Twenty-nine states have legalized recreational or medical marijuana. Ebelt said they provided blueprints, especially for more intensive parts of the Montana program like testing.


Montana: Medical marijuana tax rakes in $300k in first quarter

Montana medical marijuana providers paid about $300,000 in taxes for the first quarter, which ended in September.

The tax was the first of its kind on the Montana medical marijuana industry, which is seeing a resurgence in enrollment after the passage of more comprehensive regulatory laws this spring.

About 315 providers made tax payments at 4 percent on their gross sales receipts.

"It works out to be about $7.5 million in gross revenues," said Mary Ann Dunwell, spokeswoman for the Montana Department of Revenue.

Dunwell said that most providers paid an average of $800 in taxes for that first quarter. But a few of the larger providers had large tax bills.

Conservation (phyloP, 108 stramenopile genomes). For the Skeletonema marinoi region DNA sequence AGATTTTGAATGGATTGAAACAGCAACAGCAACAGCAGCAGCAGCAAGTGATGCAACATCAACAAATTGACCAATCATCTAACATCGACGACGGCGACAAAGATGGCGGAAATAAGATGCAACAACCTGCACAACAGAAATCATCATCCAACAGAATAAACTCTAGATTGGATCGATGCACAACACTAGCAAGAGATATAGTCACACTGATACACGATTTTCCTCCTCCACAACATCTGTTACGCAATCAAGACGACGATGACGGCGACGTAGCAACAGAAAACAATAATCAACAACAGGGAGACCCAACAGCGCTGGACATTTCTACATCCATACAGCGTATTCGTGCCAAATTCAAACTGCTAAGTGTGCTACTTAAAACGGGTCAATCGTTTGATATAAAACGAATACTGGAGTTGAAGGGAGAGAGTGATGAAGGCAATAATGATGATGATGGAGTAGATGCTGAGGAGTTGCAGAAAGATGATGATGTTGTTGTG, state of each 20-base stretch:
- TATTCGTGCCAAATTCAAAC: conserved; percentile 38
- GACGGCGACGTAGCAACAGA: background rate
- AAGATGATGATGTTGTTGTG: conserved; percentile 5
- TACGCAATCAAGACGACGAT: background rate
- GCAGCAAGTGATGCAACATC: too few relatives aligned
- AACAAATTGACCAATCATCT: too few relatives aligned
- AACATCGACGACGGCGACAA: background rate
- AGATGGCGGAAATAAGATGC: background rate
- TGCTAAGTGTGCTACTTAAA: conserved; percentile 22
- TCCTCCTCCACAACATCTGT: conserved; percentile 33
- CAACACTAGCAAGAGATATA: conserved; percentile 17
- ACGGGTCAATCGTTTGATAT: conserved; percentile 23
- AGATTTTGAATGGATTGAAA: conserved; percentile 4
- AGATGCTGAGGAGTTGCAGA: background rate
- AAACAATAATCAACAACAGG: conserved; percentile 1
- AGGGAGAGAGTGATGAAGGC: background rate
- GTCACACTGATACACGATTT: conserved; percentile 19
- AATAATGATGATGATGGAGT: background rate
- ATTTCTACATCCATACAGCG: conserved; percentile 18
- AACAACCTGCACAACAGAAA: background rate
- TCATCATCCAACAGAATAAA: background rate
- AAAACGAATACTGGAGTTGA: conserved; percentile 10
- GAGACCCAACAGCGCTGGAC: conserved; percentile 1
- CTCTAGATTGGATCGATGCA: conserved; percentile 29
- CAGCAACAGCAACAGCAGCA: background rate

One provider brought $30,000 in cash to the revenue department in Helena, Dunwell said.


Montana's medical marijuana industry expected to hit $18.7 million this year

Medical marijuana will soon give a small boost to Montana's general fund that could eventually rise to hundreds of thousands of tax dollars annually.

Thanks to a new law that went into effect this July, the state will soon collect taxes on about $18.75 million in medical marijuana sales in 2017, the first year

That estimate, released Tuesday by the Montana Department of Revenue, adds up to hundreds of thousands of dollars in tax revenue as providers begin submitting 4 percent of gross sales.

The department expects the state will collect $750,000 in tax revenue in the first year of SB 333, the legislation that authorized medical marijuana in Montana.


Montana: Helena Valley Hemp Crop Dries up amid Stagnant Legal Dispute

It turns out seedlings dry out in the Montana sun quicker than the federal government can act.

A 12-acre crop of hemp plants in the Helena Valley died after getting caught up in a legal dispute over water access this summer.

Kim Phillips, the hemp farmer, was in full compliance with state and federal regulations on industrial hemp, according to Cort Jensen, attorney for the state agriculture department. But access to a federally controlled water source left her crops hanging in the void as the summer heat crept in.